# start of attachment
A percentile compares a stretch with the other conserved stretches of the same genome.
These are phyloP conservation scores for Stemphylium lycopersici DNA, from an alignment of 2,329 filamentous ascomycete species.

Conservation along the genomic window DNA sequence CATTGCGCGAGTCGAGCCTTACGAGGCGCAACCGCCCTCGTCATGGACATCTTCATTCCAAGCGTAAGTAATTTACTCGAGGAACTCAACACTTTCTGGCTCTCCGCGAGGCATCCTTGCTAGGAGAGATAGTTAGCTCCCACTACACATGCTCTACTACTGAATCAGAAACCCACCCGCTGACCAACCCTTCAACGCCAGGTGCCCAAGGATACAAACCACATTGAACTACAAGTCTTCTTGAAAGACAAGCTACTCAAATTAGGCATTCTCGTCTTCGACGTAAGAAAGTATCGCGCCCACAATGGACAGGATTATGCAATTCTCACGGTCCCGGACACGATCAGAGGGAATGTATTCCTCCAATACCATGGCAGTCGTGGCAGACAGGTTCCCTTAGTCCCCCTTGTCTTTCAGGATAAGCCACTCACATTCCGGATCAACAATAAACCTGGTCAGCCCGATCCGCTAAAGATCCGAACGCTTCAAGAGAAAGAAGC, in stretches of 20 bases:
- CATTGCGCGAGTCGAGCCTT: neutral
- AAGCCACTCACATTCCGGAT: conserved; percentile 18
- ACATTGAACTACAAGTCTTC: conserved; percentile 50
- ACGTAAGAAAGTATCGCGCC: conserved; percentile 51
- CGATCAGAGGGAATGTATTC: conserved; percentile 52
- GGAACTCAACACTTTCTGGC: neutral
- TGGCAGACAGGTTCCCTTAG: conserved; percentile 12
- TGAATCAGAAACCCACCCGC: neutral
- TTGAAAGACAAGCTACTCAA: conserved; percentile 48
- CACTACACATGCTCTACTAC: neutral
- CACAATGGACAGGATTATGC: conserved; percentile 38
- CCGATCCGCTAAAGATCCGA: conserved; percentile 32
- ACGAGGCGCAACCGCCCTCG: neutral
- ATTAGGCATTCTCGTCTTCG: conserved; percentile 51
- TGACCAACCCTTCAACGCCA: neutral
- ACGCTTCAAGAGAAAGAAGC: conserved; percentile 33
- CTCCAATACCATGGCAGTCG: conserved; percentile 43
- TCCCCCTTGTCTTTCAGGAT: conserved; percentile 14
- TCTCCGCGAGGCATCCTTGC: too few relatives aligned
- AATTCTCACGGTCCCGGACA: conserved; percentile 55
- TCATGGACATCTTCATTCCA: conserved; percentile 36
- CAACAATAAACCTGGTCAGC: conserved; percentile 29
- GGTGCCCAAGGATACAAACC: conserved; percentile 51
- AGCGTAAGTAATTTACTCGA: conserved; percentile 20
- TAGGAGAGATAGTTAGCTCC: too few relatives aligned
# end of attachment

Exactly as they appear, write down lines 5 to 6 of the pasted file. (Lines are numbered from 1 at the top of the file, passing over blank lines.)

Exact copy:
- AAGCCACTCACATTCCGGAT: conserved; percentile 18
- ACATTGAACTACAAGTCTTC: conserved; percentile 50